Your Clearwater car accident case is in litigation and you’ve just been notified that you have to attend a medical examination with a doctor of the DEFENDANT’S choice.  Learning about the right of the defendant(s) to force you to undergo a medical examination can be overwhelming and confusing.  At the Personal Injury Law Office of Chelsie M. Lamie, P.A. we strive to explain every step of the litigation process to our clients and to minimize their confusion and fear which is why we explain this process to our clients as soon as the lawsuit is filed.

As a Plaintiff in a personal injury action, you bear the burden to show that your injuries were caused by the accident that the defendant caused.  As part of proving these damages, on top of having your treating doctors testify, sometimes our firm will hire an expert to examine you and testify about your injuries.  Just as we have the right to do so, the defense does as well.  In almost every personal injury case, the defense will invoke their right to have you undergo a Compulsory Medical Examination (“CME”).  This exam is governed by Rule 1.360 of the Florida Rules of Civil Procedure and fortunately, there are some protections built into the rule to protect you, the Plaintiff.

What is a Compulsory Medical Examination (“CME”)?

A CME is a medical examination by a doctor who is hired and paid by the defense attorney. This means that the doctor is not your treating doctor, and there is no physician-patient relationship established.  It should come as no surprise that these doctors almost always find that (1) you were not injured as a result of the accident or (2) that while you were injured as a result of the accident those injuries were minor and temporary in nature.

In addition to Florida statutory law, there are a number of standard court orders in the state of Florida that govern these types of medical examinations. At the Personal Injury Law Office of Chelsie M. Lamie, P.A. we file the standing Order in every case in litigation to ensure that rules are followed and that your rights are protected.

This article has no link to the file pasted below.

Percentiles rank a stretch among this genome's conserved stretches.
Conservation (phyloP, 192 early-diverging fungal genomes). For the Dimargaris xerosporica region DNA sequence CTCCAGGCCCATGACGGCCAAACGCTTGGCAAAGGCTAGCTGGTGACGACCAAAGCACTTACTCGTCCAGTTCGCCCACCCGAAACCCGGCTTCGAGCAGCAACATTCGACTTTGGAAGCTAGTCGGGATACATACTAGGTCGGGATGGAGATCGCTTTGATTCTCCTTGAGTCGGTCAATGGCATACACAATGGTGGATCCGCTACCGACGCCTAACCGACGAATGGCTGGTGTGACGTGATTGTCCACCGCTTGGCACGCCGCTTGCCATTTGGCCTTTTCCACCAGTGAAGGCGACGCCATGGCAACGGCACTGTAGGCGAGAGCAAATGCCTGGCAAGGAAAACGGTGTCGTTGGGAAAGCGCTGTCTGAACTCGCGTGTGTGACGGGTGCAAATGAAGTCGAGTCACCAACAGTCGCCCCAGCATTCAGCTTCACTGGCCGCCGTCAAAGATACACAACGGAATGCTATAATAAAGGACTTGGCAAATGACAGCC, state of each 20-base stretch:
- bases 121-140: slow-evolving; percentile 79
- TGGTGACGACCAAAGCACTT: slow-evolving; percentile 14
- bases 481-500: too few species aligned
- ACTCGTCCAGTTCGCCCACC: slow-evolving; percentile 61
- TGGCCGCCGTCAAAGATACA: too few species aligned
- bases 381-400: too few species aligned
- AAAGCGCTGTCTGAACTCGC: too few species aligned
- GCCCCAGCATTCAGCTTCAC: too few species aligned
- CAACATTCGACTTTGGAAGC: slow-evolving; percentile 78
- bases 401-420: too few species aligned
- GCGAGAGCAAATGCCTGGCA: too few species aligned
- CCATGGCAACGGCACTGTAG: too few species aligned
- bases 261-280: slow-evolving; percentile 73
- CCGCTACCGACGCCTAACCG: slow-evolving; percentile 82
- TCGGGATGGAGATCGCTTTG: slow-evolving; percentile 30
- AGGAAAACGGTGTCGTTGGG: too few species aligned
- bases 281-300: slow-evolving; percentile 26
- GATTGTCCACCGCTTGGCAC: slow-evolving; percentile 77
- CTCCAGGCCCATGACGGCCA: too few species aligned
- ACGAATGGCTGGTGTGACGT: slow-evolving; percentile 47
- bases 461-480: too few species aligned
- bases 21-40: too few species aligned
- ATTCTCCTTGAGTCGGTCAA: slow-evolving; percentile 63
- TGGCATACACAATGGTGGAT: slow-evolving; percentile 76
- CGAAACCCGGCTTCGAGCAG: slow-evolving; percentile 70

Who will be present at the CME? 

Most court orders provide that the defense attorney, including her agents, is not permitted to appear at the examination. However, your attorney is permitted to attend the examination as your representative.  At the Personal Injury Law Office of Chelsie M. Lamie, P.A., we always attend the examination with you and even hire a videographer to tape the entire exam, which is allowed under our local Orders.

What should I expect to happen during the CME?

A CME is commonly a two-part examination. First, you should expect the doctor to ask you about the accident, your medical treatment to date, whether the treatment has helped, what injuries you have sustained, what symptoms you still experience, and whether you are still seeking medical attention. Your attorney will ensure that you are asked only the minimal questions necessary for the doctor to complete his or her exam.  The doctors are not allowed to conduct a mini-deposition of you.

The second half of the exam will consist of medical tests similar to those your treating physicians may have performed on you, including, but not limited to, flexibility, range of motion, your ability to feel sensations, and visual inspections.

Additionally, although not all doctors or defense attorneys partake in surveillance, you should expect that you are being watched as you enter and leave the examination facility, including the parking lot.  This is one time they will know exactly where you will be and when.

How should I respond during the CME?

There are five general rules that you should remember for these types of examinations:

  1. Be truthful with your answers.
  2. Do not try to fake or exaggerate any injuries or symptoms.
  3. Do not rush into providing an answer and always ask the doctor to clarify a question that you do not understand.
  4. When describing your injuries and the pain that results therefrom, avoid absolute language, such as “always,” “never,” and “can’t.” It is best to say, “It hurts when I do <insert activity>.”
  5. If something hurts during the examination, tell the doctor. Otherwise, she will assume that you can perform such movement without difficulty.

Attorney Chelsie M. Lamie is a personal injury attorney located in Safety Harbor, Florida.  If you or a loved one have been injured in a car accident or slip and fall accident, please call 727-501-3464 for a free consultation.  You can also learn more about Attorney Lamie at

© 2017 Chelsie M. Lamie, P.A.